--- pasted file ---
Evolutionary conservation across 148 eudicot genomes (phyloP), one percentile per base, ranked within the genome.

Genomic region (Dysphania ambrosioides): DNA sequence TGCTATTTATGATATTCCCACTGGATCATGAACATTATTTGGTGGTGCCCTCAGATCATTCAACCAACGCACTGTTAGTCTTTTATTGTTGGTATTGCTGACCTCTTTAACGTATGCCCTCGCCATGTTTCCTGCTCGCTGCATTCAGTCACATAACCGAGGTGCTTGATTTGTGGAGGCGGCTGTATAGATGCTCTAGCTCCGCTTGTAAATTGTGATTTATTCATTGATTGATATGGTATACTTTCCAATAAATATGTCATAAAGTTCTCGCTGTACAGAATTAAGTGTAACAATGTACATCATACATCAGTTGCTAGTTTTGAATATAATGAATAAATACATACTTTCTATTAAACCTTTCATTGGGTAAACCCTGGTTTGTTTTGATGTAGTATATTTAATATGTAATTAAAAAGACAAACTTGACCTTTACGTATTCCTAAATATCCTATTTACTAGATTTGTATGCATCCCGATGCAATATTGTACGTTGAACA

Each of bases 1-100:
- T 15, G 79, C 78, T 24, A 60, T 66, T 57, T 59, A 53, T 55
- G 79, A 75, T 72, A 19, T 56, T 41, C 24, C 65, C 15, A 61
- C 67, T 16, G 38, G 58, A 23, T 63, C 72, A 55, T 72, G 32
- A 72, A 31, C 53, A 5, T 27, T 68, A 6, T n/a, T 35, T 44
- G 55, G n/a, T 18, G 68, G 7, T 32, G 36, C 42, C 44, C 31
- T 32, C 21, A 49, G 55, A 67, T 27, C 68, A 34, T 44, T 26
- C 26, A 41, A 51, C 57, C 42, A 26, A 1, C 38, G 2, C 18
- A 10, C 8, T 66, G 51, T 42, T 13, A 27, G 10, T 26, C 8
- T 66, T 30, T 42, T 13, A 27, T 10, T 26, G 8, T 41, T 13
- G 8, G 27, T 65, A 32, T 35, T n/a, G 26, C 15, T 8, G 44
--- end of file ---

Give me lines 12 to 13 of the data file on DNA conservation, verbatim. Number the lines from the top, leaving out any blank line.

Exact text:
- T 66, T 30, T 42, T 13, A 27, T 10, T 26, G 8, T 41, T 13
- G 8, G 27, T 65, A 32, T 35, T n/a, G 26, C 15, T 8, G 44